Managing US-China rivalry key to tackling next financial downturn: Tharman

Senior Minister Tharman Shanmugaratnam speaking at the Bloomberg New Economy Forum in Beijing on Nov 21, 2019.
Senior Minister Tharman Shanmugaratnam speaking at the Bloomberg New Economy Forum in Beijing on Nov 21, 2019.PHOTO: BLOOMBERG

BEIJING - Managing the strategic rivalry between China and the United States is key if the world is to navigate and tackle the problems of the next financial downturn, Senior Minister Tharman Shanmugaratnam said at a global forum in Beijing.

Tensions between the world's two largest economies were one of three key risks Mr Tharman flagged during a panel discussion on handling a future financial crisis at the Bloomberg New Economy Forum on Thursday (Nov 21).

Mr Tharman said tackling the problems of a future financial crisis or a recession can only be done if longer-term issues are tackled.

"The central problem is managing the strategic rivalry between the US and China, with technological rivalry, and the possibility of bifurcated supply chains being the most important dimension of that," Mr Tharman told a hall of about 500 top government and business leaders, and academics.

Failing to manage the relationship between these two giants will mean that underlying economic problems - weak private investment, innovation and productivity growth - would be more difficult to handle, he said.

"If we end up in a world of bifurcated technology standards and supply chains, it is a world of less innovation, less dynamism, and it is a world where we cannot tackle the fundamental underlying problems," said Mr Tharman.

The two other key issues raised by Mr Tharman were the potential for conflict in the Middle East, and politics that polarise rather than unite.

"How these play out are unknowns, but they are not beyond human agency, or our own ability to shape the future. Our responsibility is to shape that future,” he said.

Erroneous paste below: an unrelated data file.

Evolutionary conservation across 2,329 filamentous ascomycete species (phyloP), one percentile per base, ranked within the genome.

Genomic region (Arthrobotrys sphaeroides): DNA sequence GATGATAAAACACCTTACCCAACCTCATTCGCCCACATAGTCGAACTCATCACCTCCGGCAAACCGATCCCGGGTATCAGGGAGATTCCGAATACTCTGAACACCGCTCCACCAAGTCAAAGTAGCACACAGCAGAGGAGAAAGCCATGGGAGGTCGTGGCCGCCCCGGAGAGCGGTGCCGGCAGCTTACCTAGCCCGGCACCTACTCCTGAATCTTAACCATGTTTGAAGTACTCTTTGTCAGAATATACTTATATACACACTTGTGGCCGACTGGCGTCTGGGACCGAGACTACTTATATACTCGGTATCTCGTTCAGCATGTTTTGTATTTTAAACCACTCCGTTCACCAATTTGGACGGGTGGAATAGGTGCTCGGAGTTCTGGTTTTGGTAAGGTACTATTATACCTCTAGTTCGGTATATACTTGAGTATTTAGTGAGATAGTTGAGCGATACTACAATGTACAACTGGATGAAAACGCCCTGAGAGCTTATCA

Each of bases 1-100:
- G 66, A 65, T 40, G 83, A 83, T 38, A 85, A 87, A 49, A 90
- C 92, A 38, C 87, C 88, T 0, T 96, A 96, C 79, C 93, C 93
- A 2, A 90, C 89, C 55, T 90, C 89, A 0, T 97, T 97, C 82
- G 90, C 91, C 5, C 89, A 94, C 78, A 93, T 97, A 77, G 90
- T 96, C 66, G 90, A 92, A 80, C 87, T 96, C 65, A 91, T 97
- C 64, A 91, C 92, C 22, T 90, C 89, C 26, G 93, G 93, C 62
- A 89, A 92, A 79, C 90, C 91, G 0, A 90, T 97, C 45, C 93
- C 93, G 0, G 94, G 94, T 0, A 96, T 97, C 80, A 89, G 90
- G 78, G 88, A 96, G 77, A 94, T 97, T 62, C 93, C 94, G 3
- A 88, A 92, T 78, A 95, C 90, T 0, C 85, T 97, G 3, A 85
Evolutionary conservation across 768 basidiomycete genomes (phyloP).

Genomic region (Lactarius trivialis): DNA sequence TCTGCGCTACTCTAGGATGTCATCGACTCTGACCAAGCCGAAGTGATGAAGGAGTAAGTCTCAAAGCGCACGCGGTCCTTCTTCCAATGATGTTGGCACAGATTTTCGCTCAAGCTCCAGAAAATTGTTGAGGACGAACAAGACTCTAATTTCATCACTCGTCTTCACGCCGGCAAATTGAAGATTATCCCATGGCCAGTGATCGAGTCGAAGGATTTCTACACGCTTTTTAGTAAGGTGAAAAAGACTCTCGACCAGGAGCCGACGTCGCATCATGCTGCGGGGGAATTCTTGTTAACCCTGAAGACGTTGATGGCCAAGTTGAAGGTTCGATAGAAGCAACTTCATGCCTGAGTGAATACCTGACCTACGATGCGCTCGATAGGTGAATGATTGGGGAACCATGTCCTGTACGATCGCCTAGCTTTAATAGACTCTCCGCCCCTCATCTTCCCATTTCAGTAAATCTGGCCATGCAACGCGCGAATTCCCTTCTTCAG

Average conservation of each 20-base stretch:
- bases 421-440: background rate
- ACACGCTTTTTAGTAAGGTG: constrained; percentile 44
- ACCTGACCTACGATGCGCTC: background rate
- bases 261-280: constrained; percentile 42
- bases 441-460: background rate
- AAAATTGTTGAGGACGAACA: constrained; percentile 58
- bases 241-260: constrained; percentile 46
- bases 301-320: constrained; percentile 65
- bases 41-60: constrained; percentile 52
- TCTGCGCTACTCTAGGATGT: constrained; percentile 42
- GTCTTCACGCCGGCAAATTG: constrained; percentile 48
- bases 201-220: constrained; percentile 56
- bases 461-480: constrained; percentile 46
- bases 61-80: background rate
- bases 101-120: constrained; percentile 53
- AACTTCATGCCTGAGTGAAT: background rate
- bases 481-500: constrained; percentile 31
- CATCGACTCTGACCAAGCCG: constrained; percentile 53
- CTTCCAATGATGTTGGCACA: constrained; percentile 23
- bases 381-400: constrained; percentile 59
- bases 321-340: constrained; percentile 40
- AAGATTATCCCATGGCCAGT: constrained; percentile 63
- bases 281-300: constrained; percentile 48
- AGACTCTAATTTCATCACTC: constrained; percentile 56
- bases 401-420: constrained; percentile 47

The ways to deal with the economic problems today were not with fiscal or monetary injections but boosting innovation and private investment.


"I think by any measure, in both mature and developing economies, there's huge scope for investment that is still untapped," he said.

Mr Tharman arrived in Beijing on Wednesday for a three-day visit to attend the forum, and other meetings with government and business leaders, and academics.

Bilateral tensions between the US and China have escalated over the past year, with both sides locked in a bruising trade war since Washington first levied tariffs on Chinese goods in July last year.

The trade war has also caused significant headwinds for the global economy. The International Monetary Fund warned last month that trade tensions could drag down global growth to 3 per cent this year, its slowest pace since the financial crisis a decade ago.

Mr Tharman's fellow panellists also flagged this as a significant issue.

Former Chinese central bank governor Zhou Xiaochuan said trade frictions were one major concern that worried him.

"Trade wars in history have broken the global economy down, and we are seriously facing that possibility," he said.

Another panellist, Inter-American Development Bank president Luis Alberto Moreno, said one of the big challenges for governments was being able to carry out needed structural reforms to head off a recession or crisis.

US-China relations were a hotly discussed topic at the forum, held beside picturesque Yanqi lake on the outskirts of the Chinese capital.

This is the second edition of the elite conference, launched by US media mogul Michael Bloomberg, to discuss global issues and how to solve them. The first forum was held in Singapore last year.

Chinese Vice-President Wang Qishan kicked off the conference on Thursday, saying in his keynote address that while China was facing serious external and internal challenges, it remained committed to peace and modernisation.

While he did not mention the US directly, the Chinese leader, who is a key figure in trade negotiations, noted that building trust and understanding were essential to solving challenges.

"A strong sense of responsibility is also important. We must each keep our own house in order instead of blaming others for our own problems," said Mr Wang.